REVIEW: Cthulhu Dark Ages

Sandy Petersen once observed that while Chaosium may have agreed to publish an RPG based on the works of H.P. Lovecraft, there were always more interested in the idea of a historical adventure game inspired by the kind of golden age pulp magazines that would habitually refuse to publish Lovecraft’s work. While the names at the top of Chaosium may have changed a few times in the intervening decades, there remains an institutional bias towards the historical and against the horrific. This is obvious in the company’s habitual production of globe-trotting adventure campaigns, in the tendency of sourcebook to resemble Lonely Planet guides to 1920s cities, and in the range of topics covered by their experimental range of monographs.

Chaosium’s innate bias towards historical Simulationism was also influential on non-Anglophonic versions of the game produced by third-party publishers who would often attempt to localise Call of Cthulhu by providing sourcebooks designed to help you play in your native country. Indeed, many of my early experiences with the game involved scenarios set against a background of a France still recovering from the trauma and chaos of World War I. While a lot of these localisations were content to swap currencies and provide male adventurers with differently-shaped hats, some local publishers proved a touch more ambitious.

For example, back in the early 00s, the German games company Pegasus Spiele were publishing a Call of Cthulhu-related magazine entitled Cthulhoide Welten when they received an English manuscript by Stephane Gesbert about running games in dark ages Germany. Pegasus translated the manuscript into German and released it as a special edition of Cthulhoide Welten entitled Cthulhu 1000AD. In 2004, Chaosium took Gesbert’s ideas and used them as the basis for Cthulhu Dark Ages, a game designed to support Call of Cthulhu campaigns set in dark ages England. Successful enough to prompt the publication of several supplements released through Chaosium’s slightly iffy monograph series, Cthulhu Dark Ages is now on its third somewhat chaotic edition.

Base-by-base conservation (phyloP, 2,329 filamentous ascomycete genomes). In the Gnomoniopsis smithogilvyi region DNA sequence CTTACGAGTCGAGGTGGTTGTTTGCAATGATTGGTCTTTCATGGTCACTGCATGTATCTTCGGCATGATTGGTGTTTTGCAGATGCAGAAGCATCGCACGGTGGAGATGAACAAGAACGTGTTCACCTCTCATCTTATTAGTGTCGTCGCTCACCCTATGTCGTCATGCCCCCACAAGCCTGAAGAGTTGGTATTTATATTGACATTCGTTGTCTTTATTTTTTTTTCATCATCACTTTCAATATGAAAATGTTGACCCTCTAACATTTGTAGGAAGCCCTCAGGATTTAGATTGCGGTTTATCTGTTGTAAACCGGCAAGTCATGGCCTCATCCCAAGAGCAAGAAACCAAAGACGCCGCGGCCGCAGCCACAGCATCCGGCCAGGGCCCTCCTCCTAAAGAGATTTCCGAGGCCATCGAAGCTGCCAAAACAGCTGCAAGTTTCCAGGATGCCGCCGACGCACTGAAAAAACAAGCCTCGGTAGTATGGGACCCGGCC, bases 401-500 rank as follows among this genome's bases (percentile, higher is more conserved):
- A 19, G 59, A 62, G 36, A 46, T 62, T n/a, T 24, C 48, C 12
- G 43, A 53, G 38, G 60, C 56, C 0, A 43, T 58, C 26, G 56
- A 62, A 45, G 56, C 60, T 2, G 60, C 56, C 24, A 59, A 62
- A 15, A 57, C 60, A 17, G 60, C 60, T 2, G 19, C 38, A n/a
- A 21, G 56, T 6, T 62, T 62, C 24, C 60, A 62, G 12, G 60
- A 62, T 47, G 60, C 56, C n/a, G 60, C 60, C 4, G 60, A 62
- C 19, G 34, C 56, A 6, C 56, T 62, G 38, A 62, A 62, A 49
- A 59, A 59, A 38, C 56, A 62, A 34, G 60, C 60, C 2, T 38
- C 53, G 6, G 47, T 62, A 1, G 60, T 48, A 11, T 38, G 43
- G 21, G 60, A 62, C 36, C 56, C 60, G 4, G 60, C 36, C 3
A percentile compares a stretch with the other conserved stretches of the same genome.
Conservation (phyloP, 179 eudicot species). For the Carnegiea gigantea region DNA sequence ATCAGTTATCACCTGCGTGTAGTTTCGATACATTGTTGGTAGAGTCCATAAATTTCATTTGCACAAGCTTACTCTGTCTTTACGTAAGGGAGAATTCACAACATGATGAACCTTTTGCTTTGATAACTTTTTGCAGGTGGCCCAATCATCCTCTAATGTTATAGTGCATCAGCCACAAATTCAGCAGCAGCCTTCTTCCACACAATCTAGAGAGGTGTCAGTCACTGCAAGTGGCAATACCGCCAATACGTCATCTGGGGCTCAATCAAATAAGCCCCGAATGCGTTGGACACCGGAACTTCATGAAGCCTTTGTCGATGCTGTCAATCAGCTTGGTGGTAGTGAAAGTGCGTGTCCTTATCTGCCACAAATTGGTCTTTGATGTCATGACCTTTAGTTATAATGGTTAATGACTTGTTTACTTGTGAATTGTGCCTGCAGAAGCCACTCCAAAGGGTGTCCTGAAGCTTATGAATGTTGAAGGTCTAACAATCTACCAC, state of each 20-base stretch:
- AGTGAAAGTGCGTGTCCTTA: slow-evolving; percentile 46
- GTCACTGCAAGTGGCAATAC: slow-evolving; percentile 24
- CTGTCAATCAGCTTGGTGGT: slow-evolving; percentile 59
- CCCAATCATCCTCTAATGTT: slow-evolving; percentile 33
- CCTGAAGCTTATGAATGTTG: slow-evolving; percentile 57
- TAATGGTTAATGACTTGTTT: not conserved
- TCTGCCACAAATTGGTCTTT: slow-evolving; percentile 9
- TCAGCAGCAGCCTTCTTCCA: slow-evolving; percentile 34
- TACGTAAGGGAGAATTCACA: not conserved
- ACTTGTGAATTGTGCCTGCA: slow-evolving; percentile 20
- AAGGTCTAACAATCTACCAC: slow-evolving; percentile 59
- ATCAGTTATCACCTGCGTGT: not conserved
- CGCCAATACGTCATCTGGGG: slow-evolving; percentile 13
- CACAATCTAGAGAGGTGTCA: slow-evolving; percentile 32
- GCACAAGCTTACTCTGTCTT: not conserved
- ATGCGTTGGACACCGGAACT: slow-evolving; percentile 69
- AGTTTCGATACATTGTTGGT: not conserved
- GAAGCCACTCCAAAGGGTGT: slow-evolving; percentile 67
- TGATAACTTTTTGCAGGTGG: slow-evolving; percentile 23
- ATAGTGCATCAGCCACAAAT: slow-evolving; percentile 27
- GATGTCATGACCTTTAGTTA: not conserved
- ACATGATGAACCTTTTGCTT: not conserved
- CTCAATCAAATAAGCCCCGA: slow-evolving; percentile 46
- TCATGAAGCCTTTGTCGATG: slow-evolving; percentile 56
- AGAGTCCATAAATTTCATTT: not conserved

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REVIEW: Sorrow in Tsavo

First published in 2020, written by Bridgett Jeffries with editing and layout work by Jared Smith, Sorrow in Tsavo is a single-session Call of Cthulhu adventure set in 1890s Colonial Africa. The PDF is 43-pages long and includes six pre-generated characters with specific ties to the story so it cannot be easily integrated into a campaign. Thoughtfully written and full of lovely touches, Sorrow in Tsavo is undoubtedly one of the best recent Call of Cthulhu adventures I have discovered on DriveThruRPG.

I have in the past remarked that Call of Cthulhu sourcebooks all too often feel like sourcebooks for a 1920s adventure game that just happens to contain elements of Lovecraftian horror.

This certainly rings true when you consider the way that setting books struggle to strike a balance between historical accuracy and game-relevant content meaning that sourcebooks dedicated to places like New York wind up feeling like Lonely Planet guides to a version of 1920s New York that was identical to our own except there’s a bunch of ghouls living in an old building.

To make matters worse, while Chaosium are undoubtedly more interested in history than horror, their engagement with the stuff of history is usually paper-thin and often amounts to little more than over-researched set dressing. Rare is the adventure or sourcebook that looks at a historical period and uses Lovecraft as a means of emphasising certain themes and ideas. Bridgett Jeffries’ Sorrow in Tsavo is a rare and refreshing exception to that depressing rule.

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